DARPA, which DVICE readers will know from the agency's endearingly insane projects (see here, here and here), wants to send up a swarm of short-lived, rapidly produced satellites to allow for more extensive air surveillance alongside — or even in lieu of — manned recon aircraft and unmanned drones.
Right now, a soldier deployed in enemy territory has to rely largely on reconnaissance planes and UAVs for expansive intel, but apparently there's just not enough of either to go around.
Speaking to the BBC, the Royal United Services Institute in the U.K.'s Elizabeth Quintana framed it thusly:
"Currently UAVs [unmanned aerial vehicles] and other airborne ISR [intelligence, surveillance and reconnaissance] assets are very popular with ground troops but the criticism is that there is never enough and that bandwidth demands make it difficult to get imagery products forward to the front line
UAVs were adopted with affordability and disposability in mind but the most popular platforms are too expensive to use in this way. The trick will be to keep the costs low enough that the system will be cheaper than existing airborne programmes and can be truly disposable."
Launching satellites into space doesn't sound much cheaper, but it would in theory offer a more robust recon solution for soldiers, who could interface with the satellites directly via a smartphone or other handheld, rather than having to jump through hoops in communication channels.
In this artist rendering prepared by DARPA, you can see the perceived benefit of a swarm of satellites compared to an airborne option (click to enlarge):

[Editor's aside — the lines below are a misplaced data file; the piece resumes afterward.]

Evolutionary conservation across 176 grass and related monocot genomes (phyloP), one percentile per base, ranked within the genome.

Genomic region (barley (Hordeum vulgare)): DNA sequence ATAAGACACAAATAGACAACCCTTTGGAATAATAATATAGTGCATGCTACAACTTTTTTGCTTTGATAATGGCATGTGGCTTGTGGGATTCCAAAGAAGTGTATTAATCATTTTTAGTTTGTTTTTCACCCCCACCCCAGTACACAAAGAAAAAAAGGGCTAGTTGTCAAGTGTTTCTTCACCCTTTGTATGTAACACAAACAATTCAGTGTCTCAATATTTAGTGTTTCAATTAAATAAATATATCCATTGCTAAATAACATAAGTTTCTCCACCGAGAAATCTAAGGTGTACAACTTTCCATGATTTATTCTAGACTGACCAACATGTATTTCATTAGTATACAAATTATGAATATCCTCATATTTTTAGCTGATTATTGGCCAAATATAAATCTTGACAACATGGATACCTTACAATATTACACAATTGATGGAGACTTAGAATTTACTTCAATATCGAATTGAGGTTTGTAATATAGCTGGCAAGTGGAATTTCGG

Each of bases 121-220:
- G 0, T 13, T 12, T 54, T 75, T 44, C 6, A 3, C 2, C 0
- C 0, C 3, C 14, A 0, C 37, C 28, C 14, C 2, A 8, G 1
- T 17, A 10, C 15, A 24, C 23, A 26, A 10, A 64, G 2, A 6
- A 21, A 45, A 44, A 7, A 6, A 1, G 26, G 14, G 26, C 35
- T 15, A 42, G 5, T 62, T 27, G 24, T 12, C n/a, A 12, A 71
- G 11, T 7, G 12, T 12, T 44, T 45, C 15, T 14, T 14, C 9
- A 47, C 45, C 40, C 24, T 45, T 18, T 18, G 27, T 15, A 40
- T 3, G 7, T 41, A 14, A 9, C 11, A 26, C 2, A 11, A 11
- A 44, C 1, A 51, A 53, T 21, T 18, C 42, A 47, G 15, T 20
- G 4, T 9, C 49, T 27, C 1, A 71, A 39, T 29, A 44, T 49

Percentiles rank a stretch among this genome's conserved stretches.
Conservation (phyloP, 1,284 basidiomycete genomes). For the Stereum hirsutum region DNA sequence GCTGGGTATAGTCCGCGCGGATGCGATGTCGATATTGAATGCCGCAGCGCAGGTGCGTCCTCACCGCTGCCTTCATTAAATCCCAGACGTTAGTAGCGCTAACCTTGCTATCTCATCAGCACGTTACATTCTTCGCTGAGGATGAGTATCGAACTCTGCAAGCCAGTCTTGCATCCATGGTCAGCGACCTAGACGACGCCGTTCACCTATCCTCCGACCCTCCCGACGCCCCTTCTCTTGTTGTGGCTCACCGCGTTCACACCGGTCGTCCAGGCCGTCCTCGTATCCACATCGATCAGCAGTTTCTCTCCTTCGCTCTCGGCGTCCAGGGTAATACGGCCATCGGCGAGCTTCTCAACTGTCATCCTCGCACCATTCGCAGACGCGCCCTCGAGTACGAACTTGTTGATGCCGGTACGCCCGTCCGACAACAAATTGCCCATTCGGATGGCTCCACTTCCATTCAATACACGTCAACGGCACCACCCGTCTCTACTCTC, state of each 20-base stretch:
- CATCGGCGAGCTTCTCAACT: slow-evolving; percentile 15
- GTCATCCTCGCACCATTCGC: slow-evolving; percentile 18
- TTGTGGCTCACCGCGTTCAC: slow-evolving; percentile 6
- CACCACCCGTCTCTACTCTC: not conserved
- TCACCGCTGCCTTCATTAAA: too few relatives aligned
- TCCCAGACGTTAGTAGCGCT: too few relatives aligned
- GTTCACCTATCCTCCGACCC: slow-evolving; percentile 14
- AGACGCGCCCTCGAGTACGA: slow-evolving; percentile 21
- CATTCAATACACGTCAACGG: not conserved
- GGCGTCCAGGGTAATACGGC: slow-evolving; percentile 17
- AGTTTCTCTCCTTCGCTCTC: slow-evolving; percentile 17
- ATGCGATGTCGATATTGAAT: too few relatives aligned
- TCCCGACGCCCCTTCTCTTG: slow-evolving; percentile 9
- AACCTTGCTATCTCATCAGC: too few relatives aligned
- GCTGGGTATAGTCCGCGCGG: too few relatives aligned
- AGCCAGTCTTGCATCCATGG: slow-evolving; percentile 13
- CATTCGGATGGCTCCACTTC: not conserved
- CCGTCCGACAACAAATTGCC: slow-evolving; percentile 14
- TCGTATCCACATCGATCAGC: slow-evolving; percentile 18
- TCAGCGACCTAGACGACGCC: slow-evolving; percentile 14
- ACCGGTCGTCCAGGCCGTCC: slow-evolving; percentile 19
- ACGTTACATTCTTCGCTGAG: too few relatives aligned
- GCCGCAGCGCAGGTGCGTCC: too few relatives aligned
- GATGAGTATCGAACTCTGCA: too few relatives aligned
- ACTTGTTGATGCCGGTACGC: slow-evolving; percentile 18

DARPA's SeeMe satellite system sees the area in a band, while airborne coverage is condensed. Of course, like all of DARPA's research projects, the plan relies on technology that doesn't exist yet. (That doesn't mean that DARPA is just through blueprints into the wind — the agency is looking to fast-track the development of said future technologies.) Specifically, DARPA is looking for a "constellation of small satellites" that would require aerospace companies to think more like smartphone makers:
"To create inexpensive, easily manufacturable small satellites costing $500K apiece will require leveraging existing non-traditional aerospace off-the-shelf technologies for rapid manufacturing, such as the mobile phone industry's original design manufacturers, as well as developing advanced technologies for optics, power, propulsion and communications to keep size and weight down."
That, or DARPA could just cobble together zombie spy satellites out of dead ones.